Officials Seek to Restore Human Service Funding

Officials Seek to Restore Human Service Funding

Board members hope to sway state and federal officials to agree to end suspension of reimbursements for vital programs.

Arlington officials have launched an intensive lobbying campaign to retain up to $16 million in federal funding for foster care and other human services that is scheduled to be suspended following an agreement between the federal government and Virginia.

County Board members met Tuesday with Reps. James P. Moran (D-8) and Tom M. Davis III (R-11), and have been reaching out to Gov. Timothy M. Kaine (D) and other state officials, in hopes of finding a way to preserve reimbursements for money spent on prevention programs for troubled and at-risk youth.

"We’re looking at any place that might have funding," said Pat Carroll, Arlington’s legislative liaison to the Virginia General Assembly. "We’re trying not to leave any stones unturned."

Arlington faces a $5.5 million cut in its social services budget, a loss of 30 county jobs and a forfeiture of $10.4 million in federal reimbursements that would go toward job-training programs and assistance for the elderly, officials said.

Although the county has yet to determine what programs would lose funding, candidates include a senior center for the mentally ill and supportive housing for the homeless, said Marsha Allgeier, a deputy county manager.

County officials and mental health advocates said they are shocked by the scope of the cuts and their sudden nature. The abrupt elimination of federal funding could mean dozens of the county’s most vulnerable residents lose services vital to their mental and physical health.

"This is the biggest challenge we have ever faced," said Patrick Hope, chair of the Arlington Community Services Board. "People who are getting served today won’t get served tomorrow."

AN AUDIT, released at the end of May, found that the state of Virginia had given localities permission to use federal funds for foster care programs that went beyond the more rigid federal guidelines.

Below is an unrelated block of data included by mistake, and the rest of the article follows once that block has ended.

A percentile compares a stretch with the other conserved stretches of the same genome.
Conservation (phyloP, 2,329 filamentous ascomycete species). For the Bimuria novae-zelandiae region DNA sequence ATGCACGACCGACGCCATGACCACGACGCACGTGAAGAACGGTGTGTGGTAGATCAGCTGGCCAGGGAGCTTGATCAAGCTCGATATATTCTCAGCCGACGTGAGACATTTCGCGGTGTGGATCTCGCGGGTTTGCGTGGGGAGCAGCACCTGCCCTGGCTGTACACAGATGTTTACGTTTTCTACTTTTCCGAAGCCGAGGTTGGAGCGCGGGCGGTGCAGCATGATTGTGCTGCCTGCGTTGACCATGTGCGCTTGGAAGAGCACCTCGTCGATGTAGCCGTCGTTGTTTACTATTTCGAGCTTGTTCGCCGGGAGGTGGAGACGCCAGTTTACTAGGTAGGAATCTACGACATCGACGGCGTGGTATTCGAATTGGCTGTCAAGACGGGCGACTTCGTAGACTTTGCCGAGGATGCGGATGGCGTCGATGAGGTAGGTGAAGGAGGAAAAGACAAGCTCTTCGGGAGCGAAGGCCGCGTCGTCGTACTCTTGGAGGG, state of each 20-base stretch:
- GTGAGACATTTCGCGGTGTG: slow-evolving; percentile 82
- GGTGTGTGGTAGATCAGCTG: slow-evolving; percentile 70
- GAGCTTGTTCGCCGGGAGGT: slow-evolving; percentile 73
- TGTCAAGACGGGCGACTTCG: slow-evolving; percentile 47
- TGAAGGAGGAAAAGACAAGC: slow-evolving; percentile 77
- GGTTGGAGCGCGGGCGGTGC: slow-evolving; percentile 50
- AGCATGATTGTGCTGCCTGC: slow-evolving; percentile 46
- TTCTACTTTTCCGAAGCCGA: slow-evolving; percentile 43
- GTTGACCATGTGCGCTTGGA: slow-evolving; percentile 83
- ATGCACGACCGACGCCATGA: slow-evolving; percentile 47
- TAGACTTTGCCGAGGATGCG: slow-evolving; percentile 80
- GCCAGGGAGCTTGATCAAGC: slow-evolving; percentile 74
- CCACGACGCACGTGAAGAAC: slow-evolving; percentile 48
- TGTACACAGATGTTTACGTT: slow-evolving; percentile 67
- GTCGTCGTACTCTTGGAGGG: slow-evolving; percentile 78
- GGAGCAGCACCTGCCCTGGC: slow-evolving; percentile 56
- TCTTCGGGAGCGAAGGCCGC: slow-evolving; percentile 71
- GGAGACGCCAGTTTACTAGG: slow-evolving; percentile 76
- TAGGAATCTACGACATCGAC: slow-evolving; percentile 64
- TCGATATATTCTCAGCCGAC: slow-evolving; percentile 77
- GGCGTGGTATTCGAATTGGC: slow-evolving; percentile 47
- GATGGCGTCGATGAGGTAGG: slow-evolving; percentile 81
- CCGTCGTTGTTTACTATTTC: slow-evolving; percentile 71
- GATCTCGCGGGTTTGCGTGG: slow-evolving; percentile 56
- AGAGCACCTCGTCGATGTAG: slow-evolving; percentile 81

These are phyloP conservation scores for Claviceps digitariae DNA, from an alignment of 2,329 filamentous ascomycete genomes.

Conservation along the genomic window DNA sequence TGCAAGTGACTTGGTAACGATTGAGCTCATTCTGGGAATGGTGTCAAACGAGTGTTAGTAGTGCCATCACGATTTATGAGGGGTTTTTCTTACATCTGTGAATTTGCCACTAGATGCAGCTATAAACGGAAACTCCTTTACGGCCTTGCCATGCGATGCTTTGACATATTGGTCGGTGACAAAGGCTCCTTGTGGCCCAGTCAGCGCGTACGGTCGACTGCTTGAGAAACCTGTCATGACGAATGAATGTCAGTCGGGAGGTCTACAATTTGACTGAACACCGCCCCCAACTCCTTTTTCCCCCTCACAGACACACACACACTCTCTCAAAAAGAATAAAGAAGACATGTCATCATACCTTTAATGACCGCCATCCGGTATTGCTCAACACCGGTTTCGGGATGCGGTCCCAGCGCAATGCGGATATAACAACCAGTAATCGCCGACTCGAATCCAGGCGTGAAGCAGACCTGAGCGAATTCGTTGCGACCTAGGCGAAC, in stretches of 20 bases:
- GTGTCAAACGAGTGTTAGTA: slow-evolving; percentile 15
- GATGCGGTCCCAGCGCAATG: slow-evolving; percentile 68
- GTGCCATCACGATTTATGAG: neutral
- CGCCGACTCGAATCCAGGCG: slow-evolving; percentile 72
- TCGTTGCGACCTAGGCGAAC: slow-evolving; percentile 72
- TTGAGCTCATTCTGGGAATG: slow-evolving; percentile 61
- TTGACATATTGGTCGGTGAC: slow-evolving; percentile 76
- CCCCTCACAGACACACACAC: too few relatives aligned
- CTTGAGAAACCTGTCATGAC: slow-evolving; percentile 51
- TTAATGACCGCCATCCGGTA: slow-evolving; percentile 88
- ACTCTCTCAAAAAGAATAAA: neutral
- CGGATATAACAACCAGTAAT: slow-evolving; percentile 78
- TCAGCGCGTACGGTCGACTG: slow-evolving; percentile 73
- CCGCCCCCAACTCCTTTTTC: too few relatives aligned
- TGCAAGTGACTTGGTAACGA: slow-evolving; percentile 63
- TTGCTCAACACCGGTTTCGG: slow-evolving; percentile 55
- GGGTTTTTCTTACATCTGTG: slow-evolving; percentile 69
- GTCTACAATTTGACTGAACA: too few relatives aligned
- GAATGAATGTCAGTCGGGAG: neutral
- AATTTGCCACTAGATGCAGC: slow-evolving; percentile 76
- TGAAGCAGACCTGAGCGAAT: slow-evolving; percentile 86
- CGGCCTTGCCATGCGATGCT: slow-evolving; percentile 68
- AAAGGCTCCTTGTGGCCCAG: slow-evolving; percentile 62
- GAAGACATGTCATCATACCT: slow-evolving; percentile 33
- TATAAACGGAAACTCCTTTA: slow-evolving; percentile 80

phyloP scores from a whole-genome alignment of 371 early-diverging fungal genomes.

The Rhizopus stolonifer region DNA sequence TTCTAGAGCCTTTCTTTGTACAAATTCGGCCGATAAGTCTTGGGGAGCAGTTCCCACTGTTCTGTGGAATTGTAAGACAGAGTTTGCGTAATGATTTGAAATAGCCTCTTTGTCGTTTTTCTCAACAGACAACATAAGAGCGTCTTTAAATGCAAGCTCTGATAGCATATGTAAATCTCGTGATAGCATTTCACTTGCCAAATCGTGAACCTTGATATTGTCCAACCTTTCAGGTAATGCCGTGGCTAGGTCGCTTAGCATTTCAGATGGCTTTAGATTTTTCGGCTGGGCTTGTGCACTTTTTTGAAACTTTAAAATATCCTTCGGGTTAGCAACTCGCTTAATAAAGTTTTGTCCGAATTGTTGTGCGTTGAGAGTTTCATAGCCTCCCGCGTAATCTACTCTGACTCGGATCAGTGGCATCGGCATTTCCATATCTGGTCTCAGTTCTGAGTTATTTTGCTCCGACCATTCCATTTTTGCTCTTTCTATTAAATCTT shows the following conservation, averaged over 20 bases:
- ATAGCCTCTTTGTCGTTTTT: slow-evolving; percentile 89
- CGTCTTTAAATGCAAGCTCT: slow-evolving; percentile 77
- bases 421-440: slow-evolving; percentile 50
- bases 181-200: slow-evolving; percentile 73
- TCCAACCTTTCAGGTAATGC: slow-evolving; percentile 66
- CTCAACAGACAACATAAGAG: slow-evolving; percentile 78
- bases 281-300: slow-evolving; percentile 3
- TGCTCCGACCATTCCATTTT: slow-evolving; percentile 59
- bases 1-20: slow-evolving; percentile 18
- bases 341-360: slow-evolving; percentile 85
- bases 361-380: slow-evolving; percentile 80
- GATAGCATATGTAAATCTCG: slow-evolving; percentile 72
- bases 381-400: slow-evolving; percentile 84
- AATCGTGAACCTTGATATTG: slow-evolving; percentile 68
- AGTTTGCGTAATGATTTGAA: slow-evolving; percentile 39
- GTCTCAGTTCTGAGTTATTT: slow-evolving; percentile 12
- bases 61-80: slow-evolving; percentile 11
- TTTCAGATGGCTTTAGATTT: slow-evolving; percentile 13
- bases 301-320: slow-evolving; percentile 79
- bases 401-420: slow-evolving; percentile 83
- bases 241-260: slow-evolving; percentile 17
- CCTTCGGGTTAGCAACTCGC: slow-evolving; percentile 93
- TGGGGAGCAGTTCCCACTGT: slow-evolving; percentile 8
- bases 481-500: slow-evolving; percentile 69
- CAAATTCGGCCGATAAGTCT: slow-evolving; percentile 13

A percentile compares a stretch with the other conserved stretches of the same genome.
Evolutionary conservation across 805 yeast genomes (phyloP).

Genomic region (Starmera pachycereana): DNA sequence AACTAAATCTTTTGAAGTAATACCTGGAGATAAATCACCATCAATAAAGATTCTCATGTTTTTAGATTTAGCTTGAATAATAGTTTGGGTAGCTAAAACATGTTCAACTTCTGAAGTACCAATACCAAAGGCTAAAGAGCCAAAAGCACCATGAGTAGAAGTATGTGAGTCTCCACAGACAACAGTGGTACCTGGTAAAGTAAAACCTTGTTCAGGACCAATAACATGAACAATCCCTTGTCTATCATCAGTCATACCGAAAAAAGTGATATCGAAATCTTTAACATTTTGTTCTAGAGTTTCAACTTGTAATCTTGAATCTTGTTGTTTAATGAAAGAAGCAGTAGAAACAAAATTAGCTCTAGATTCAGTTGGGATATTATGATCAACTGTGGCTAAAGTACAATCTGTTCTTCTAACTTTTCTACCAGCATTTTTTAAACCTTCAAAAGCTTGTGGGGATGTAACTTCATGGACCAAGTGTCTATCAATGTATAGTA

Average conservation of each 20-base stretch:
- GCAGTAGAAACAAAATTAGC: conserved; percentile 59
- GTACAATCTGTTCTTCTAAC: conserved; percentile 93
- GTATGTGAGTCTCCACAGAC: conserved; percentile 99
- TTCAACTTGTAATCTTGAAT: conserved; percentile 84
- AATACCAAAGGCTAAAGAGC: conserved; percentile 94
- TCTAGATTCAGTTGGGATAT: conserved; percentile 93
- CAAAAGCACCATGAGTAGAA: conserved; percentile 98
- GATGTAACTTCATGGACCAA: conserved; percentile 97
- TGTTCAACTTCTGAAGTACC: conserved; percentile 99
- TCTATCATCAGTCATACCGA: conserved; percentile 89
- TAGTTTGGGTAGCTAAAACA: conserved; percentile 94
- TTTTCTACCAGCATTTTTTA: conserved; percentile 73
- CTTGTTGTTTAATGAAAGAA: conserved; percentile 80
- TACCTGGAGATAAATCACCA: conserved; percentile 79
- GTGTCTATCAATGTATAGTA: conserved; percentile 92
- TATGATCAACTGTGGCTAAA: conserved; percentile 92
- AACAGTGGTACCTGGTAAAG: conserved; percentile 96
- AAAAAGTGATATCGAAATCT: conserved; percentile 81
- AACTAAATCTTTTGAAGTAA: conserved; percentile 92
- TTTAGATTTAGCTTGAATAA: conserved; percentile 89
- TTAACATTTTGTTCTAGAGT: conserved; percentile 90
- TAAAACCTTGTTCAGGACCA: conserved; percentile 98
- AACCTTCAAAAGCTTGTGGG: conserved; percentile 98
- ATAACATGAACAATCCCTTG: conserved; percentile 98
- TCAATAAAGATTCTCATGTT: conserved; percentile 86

In 1998, the state urged Arlington to aggressively seek federal reimbursements for foster care programs. The county used those funds, at the state’s behest, on counseling and mentoring services that would keep youth out of jail or foster care, officials said.

The county used the funds the way they were intended, but the federal government adopted stricter definitions of what constituted prevention services, said County Board Chairman Chris Zimmerman.

"We followed the rules as they were set before us," Zimmerman said.

"These people and agencies should not be hurt by what is essentially a dispute between the federal government and state over interpretation" of foster care programs, he added.

While Arlington was held harmless for the violations of federal guidelines, an agreement between the state and federal government meant the loss of foster care funding and the suspension of reimbursement for other human services.

The agreement jeopardizes the county’s goal of establishing 400 supportive housing units for the homeless and mentally ill. Construction of the Oak Springs assistant living center, which was to house disabled senior citizens, is also now at-risk, officials said.

COUNTY OFFICIALS expressed frustration with the state for the timing of the decision, after the county adopted its fiscal year 2007 budget and just before the General Assembly voted on the state budget.

State delegates and senators "could have gone and asked for the $5 million from the budget conferees," Carroll, the legislative liaison said. "In the scheme of things $5 million isn’t a lot to the state— it’s a rounding error."

County Board members and Arlington’s delegation to the General Assembly are now in fervent negotiations with the governor’s office and state social services department about phasing in the funding loss rather than eliminating the $15 million all at once.

"We are hoping that we may get the state to live up to its obligation, and minimize the cuts and spread it over a period of time," County Board member Barbara Favola said.

Mental health advocates and county officials are also directing their attention to the federal government, hoping they will lift the suspension of reimbursements or reconsider the definition of prevention services for youth.

"We are going to take some lumps, but the question is how deep and draconian will they be," said Hope, the CSB chair.

In a phone interview before his meeting with Favola and Zimmerman, Rep. Moran called the loss of funding "a very serious situation." He discounted the possibility of including the money in an appropriations bill, but said he will discuss the matter with managers of the federal Health and Human Services Department.

"Hopefully they might see a way to reimburse [Arlington] for what is already budgeted, because the money was properly spent," Moran said.